Moses was a Hebrew raised in Egyptian privilege through God’s providence and Pharaoh’s cruel folly. A clumsy attempt at trying to intervene by Moses results in a dead Egyptian and Moses fleeing to hide in Midian. Moses gets married and tends the flocks in Midian safely removed from Pharaoh’s court and the suffering of his Hebrew kin. Then one day he sees a curious sight, a bush on fire that is not burning up. When Moses draws closer to the burning bush he then hears a voice saying his name.
The Lord, the God of Moses’ ancestors Abraham, Isaac, and Jacob had seen the suffering of his people and was coming to deliver them from slavery and oppression. The Lord tells Moses to go tell Pharaoh what God commands and to lead the people out of Egypt. The rest of chapters 3 and 4 in Exodus is Moses arguing with God about how hard the request God has made of him is, how it may not work out and how Moses may not be the right person for the job. I have to remind myself that Moses is questioning a voice coming from a flaming bush that knows his name and the story of his people when he asks:
Who am I (to do such a thing)?…Who shall I say sent me?…What if they don’t believe me?…I am not an eloquent speaker…please send someone else.
God responds that he will go with Moses, that the “I am” sends him, that the Lord will make them believe, and that as the maker of Moses' tongue God felt confident they could work out the speaking parts. At Moses' final pleading God declares well, ok, take your brother Aaron with you.
God is right there inviting him to be a part of the divine work of redemption and Moses is stuck on his lack of credentials. God promises signs and wonders and Moses worries the people he is sent to will not believe him. The Lord is speaking through the flames of burning bush and Moses is concerned about his speech impediment (maybe Moses gets excited and talks too fast).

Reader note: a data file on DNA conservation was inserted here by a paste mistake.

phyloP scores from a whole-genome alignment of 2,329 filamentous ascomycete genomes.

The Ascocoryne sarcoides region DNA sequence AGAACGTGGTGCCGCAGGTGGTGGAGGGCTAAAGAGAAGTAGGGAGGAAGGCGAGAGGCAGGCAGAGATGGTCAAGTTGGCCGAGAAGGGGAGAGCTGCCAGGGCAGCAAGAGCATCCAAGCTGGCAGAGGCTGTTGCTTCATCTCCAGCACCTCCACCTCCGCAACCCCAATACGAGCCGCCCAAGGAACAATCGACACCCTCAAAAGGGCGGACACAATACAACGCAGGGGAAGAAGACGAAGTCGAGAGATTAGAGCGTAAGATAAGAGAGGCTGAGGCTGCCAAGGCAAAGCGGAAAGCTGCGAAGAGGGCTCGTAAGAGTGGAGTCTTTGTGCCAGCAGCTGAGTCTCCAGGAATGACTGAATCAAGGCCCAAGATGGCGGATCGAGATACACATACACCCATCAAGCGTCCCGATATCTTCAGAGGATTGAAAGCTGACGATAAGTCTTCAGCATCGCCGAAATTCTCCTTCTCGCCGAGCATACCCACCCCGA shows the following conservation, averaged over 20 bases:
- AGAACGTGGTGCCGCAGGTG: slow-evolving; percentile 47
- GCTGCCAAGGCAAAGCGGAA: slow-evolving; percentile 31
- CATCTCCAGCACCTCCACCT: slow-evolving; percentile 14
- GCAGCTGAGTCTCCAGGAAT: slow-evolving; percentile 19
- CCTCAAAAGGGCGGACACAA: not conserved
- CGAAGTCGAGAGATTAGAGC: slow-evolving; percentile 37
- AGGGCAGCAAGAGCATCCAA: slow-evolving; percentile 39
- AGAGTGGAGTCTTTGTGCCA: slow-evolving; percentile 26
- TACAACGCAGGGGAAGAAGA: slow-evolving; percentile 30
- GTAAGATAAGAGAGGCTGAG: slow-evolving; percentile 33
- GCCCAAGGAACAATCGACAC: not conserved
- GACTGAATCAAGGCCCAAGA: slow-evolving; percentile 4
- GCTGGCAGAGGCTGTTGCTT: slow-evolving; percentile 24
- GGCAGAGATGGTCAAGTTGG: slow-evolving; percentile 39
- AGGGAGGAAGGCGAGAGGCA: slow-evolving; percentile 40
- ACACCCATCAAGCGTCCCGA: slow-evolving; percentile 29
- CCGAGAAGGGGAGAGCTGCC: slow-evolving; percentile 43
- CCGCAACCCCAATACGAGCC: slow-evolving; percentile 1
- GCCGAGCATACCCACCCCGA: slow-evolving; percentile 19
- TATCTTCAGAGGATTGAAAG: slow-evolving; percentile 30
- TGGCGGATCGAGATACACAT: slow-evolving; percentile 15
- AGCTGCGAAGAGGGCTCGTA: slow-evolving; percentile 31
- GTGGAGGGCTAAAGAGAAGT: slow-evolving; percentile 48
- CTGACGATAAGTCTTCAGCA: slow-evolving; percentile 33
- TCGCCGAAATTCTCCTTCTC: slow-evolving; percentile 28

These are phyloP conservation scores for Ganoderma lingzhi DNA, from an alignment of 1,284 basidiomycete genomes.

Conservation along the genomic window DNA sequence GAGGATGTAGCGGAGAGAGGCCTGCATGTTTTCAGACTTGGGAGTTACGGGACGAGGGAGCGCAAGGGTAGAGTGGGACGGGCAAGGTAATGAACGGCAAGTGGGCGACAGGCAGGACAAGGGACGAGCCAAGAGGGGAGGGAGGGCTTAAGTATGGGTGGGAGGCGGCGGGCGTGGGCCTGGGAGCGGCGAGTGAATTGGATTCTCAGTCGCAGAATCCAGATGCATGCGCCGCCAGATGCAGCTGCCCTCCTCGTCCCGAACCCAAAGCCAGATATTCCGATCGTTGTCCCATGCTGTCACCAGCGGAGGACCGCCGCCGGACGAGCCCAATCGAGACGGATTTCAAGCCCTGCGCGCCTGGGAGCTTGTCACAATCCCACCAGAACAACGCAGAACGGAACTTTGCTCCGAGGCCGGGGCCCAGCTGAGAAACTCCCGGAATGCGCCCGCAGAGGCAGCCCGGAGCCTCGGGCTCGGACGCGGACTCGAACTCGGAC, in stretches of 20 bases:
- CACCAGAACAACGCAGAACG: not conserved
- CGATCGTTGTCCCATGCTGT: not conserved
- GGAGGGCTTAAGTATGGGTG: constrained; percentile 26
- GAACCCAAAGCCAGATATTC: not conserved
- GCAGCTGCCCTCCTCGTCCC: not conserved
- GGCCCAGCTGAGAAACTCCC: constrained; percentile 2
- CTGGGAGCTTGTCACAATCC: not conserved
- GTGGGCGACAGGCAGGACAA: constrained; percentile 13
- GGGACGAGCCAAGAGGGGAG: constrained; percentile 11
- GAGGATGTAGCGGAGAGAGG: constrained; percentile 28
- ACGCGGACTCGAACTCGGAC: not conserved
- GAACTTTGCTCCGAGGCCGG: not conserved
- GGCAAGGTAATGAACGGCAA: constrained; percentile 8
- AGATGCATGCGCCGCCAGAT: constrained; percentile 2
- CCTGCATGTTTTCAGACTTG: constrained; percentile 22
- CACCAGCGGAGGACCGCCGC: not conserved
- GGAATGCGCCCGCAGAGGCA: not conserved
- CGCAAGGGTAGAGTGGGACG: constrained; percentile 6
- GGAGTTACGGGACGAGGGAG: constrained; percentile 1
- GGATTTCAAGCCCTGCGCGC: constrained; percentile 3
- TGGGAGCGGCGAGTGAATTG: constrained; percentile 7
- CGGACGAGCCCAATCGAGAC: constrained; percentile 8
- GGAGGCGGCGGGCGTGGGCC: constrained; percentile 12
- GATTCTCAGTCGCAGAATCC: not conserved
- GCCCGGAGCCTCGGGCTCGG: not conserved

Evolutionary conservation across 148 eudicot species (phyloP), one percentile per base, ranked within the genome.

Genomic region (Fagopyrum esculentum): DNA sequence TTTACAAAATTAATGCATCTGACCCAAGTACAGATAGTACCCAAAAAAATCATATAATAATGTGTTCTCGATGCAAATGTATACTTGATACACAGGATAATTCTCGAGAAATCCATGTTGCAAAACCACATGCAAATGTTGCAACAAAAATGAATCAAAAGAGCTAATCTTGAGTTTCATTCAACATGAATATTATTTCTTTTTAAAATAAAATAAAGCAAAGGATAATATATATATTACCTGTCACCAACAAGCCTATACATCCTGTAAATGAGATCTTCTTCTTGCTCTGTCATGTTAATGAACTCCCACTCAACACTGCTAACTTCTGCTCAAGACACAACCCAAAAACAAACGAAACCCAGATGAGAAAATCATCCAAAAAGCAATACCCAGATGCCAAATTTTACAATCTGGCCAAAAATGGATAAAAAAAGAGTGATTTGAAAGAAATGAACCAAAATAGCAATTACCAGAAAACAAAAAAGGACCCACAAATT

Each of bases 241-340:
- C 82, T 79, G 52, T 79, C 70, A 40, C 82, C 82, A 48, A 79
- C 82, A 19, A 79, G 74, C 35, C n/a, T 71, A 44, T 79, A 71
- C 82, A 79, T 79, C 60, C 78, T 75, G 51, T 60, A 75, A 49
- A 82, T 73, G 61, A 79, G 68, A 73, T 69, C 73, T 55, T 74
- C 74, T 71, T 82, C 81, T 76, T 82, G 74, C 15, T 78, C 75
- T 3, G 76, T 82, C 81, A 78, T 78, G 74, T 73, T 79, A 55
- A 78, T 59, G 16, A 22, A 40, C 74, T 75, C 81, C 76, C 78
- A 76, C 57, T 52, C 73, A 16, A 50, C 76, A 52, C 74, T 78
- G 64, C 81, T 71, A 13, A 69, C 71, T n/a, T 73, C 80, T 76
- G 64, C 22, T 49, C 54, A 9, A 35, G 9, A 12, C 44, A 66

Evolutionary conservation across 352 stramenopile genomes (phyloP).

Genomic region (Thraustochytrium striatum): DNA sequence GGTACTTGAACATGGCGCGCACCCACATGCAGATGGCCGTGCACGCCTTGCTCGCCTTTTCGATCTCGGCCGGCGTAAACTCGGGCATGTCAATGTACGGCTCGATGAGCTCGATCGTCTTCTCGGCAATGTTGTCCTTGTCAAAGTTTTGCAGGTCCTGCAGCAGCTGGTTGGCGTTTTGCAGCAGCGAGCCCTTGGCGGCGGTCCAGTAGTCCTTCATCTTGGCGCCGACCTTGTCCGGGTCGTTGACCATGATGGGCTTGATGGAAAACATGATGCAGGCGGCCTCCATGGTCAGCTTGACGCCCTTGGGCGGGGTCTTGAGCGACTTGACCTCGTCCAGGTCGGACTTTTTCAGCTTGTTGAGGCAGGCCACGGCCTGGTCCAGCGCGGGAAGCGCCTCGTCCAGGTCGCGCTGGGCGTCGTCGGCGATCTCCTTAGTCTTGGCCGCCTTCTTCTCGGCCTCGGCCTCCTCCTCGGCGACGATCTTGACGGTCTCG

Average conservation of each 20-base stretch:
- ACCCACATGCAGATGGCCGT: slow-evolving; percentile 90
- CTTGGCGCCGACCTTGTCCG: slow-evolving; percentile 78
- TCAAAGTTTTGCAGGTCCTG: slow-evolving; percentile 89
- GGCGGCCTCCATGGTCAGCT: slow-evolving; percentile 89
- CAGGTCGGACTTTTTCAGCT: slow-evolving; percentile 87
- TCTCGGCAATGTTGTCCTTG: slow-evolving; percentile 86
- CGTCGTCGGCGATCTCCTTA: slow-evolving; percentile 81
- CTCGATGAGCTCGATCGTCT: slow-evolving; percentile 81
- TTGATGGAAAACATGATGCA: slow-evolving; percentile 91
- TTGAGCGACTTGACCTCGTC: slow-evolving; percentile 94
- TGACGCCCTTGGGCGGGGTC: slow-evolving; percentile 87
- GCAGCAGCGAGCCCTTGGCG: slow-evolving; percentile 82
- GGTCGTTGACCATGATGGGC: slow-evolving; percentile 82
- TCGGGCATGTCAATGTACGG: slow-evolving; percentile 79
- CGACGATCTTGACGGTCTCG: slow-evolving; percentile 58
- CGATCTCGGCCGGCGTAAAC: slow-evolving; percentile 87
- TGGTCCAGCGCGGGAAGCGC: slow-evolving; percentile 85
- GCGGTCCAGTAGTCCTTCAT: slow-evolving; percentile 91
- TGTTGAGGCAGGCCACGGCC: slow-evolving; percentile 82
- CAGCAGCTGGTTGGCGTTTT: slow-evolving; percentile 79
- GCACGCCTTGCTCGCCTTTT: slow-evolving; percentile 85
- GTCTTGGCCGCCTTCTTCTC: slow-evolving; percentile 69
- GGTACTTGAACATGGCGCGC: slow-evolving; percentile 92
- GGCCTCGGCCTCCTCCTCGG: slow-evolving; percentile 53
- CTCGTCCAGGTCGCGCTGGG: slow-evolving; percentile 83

From a certain angle, the story is amusing, I might even be tempted to laugh at Moses if the Holy Spirit didn’t turn this text into a mirror, challenging me to see myself. Like Moses, I am tempted to measure the probability of success in following God’s command in light of my abilities. God didn’t call Moses and say I need you to fix this, the Lord says, “I have come down to deliver.”
Even now, God is delivering. He sends us to tell and share of his providence and provision. “Send somebody else,” we may say. But, God will only multiply the blessings by telling us to take our brother or sister along with us.
I have not grown beyond the temptation to argue with a burning bush but I have learned enough to be grateful for the brothers and sisters of University that God sends with me on the journey. As we attempt to live out God’s calling for our community the question is not whether we can or cannot overcome all that is before us - rather, this is a story of a God who has, who is, and who will.
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